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Susan Orlean

Susan Orlean
Susan Orlean at the 2011 Texas Book Festival.
Born Susan Orlean
(1955-10-31) October 31, 1955
Cleveland, Ohio, United States
Occupation Author, Journalist
Nationality American
Education University of Michigan
Spouse Peter Sistrom (1983–?)
John William Gillespie, Jr. (2001–)[1]
Children Austin Gillespie

Susan Orlean (born October 31, 1955) is an American journalist and author. She has been a staff writer for The New Yorker since 1992, and has contributed articles to many magazines including Vogue, Rolling Stone, Esquire, and Outside.

She is best known as the author of the 1998 book The Orchid Thief, which was adapted into the film Adaptation (2002). Meryl Streep received an Academy Award nomination for her performance as Orlean.


  • Personal life 1
  • Career 2
  • Select bibliography 3
  • References 4
  • External links 5

Personal life

Orlean was born in Cleveland, Ohio, the daughter of Edith (née Gross) and Arthur Orlean (1915-2007). She has a sister, Debra, and a brother, David. Her family is Jewish. Her mother's family is from Hungary and her father's family from Poland. Her father was an attorney and businessman.[2][3]

She graduated from the University of Michigan, studying literature and history. After college she moved to Portland, Oregon, and was planning on going to law school, when she began writing for the Willamette Week. She married lawyer Peter Sistrom in 1983, and they divorced after 16 years of marriage. She was introduced by a friend to author and businessman John Gillespie, whom she married in 2001, and she gave birth to their son Austin in 2004. She is also step-mother to John's son from his previous marriage, Jay Gillespie.[4]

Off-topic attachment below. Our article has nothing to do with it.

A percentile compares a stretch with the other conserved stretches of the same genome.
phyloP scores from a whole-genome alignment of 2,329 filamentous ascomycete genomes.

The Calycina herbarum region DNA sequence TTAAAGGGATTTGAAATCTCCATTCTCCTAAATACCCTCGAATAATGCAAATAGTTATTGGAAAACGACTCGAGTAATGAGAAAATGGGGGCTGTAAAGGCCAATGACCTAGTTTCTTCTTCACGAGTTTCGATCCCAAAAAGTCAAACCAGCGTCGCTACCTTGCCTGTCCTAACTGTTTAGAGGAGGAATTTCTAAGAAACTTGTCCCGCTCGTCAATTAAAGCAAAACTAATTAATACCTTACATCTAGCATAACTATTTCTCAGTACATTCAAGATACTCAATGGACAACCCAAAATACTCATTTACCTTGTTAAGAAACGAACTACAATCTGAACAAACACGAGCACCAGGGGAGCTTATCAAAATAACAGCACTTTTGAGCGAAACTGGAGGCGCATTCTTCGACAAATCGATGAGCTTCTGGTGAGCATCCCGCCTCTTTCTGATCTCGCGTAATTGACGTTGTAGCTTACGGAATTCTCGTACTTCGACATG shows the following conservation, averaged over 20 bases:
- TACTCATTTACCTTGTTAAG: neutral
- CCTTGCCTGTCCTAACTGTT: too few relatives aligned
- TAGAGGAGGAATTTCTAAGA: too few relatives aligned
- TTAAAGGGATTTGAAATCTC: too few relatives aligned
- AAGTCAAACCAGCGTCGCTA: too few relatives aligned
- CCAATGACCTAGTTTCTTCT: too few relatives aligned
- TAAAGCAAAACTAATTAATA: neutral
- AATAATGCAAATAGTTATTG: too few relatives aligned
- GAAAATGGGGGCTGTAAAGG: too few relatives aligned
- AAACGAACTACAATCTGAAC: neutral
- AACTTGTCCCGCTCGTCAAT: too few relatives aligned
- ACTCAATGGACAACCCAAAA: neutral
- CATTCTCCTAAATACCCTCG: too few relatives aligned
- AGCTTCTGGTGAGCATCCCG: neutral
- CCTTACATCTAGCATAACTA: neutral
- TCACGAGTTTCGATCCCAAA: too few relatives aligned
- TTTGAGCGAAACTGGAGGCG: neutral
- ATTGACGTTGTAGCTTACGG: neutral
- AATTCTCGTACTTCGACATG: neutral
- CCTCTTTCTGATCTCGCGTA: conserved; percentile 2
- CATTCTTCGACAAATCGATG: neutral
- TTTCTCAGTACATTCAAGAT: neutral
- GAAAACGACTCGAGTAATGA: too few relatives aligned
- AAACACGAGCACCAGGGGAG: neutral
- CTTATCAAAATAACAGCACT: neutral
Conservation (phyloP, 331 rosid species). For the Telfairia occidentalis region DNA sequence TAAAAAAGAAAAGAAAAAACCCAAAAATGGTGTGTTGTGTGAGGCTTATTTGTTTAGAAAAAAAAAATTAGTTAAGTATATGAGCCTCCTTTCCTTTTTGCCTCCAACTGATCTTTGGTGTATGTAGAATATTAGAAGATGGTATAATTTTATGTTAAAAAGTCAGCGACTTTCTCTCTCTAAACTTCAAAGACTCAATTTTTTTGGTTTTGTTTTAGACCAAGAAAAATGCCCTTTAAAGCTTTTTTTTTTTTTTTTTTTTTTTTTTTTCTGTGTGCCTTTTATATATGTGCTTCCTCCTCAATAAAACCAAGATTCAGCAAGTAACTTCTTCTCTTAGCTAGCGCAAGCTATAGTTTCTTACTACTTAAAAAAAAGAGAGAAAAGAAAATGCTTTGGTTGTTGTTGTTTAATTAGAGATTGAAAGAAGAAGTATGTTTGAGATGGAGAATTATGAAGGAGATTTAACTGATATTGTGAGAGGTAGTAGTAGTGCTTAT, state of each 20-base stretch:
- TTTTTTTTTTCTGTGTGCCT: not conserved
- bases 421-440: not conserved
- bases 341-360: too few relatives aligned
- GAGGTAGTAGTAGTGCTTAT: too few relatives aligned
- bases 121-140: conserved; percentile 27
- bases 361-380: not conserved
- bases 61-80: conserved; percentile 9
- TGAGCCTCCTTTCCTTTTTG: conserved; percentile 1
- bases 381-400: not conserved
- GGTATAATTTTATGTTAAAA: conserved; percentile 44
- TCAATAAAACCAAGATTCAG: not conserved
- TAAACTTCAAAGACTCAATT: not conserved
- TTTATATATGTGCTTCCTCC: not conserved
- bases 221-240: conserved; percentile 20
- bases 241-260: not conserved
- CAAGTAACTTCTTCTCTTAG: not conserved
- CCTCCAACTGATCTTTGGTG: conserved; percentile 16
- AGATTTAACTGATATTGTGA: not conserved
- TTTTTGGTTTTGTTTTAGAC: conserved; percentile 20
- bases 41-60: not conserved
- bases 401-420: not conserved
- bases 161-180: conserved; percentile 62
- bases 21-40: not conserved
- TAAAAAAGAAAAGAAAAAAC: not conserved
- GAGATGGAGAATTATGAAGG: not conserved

She later went on publishing stories in Rolling Stone, Esquire, Vogue, Outside and Spy. In 1982, she moved to Boston and became a staff writer for the Boston Phoenix and later a regular contributor to the Boston Globe Sunday Magazine. Her first book, Saturday Night, was published in 1990, shortly after she moved to New York and began writing for The New Yorker magazine. She became a New Yorker staff writer in 1992.

Orlean authored the book The Orchid Thief, a profile of Florida orchid grower, breeder and collector John Laroche. The book formed the basis of Charlie Kaufman's script for the Spike Jonze film Adaptation. Orlean (portrayed by Meryl Streep, who won a Golden Globe for the performance) was, in effect, made into a fictional character; the movie portrayed her as becoming Laroche's lover and partner in a drug production operation, in which orchids were processed into a psychoactive substance.

She also wrote the Women's Outside article, "Life's Swell" (published 1998). The article, a feature on a group of young surfer girls in Maui, was the basis of the film Blue Crush.

In 1999, she co-wrote "The Skinny: What Every Skinny Woman Knows About Dieting (And Won't Tell You!)" under her married name, Susan Sistrom. Her previously published magazine stories have been compiled in two collections, The Bullfighter Checks Her Makeup: My Encounters with Extraordinary People and My Kind of Place: Travel Stories from a Woman Who's Been Everywhere. She also served as editor for Best American Essays 2005 and Best American Travel Writing 2007. She contributed the Ohio chapter in State By State (2008). She recently published a biographical history about the dog actor Rin Tin Tin.

Orlean was also a Nieman Fellow at Harvard University in 2003. Orlean received an honorary doctorate degree from the University of Michigan at the spring commencement ceremony in 2012. She was given a Guggenheim Fellowship in 2014.[5]

Select bibliography



  • Orlean, Susan (28 September 2009). "Popular Chronicles: The It Bird".  
  • Orlean, Susan (1998). "Life's Swell". Women's Outside. 
  • Orlean, Susan (December 1992). "The American Male at Age Ten".  


  • Animalish (Kindle Single) (2011)


  1. ^
  2. ^ Susan Orlean's parents marriage certificate retrieved 3/20/2015
  3. ^ [2] Arthur Orlean obituary
  4. ^ weddings - Gillespie and Orlean
  5. ^ Guggenheim Fellows announced accessed 3/20/2015

External links

  • Susan Orlean Official Website
  • interview
  • New Yorker contributor page for Susan Orlean
  • Susan Orlean articles at Byliner
  • Susan Orlean discusses Rin Tin Tin on The Lit Show
  • 2011 radio interview at The Bat Segundo Show
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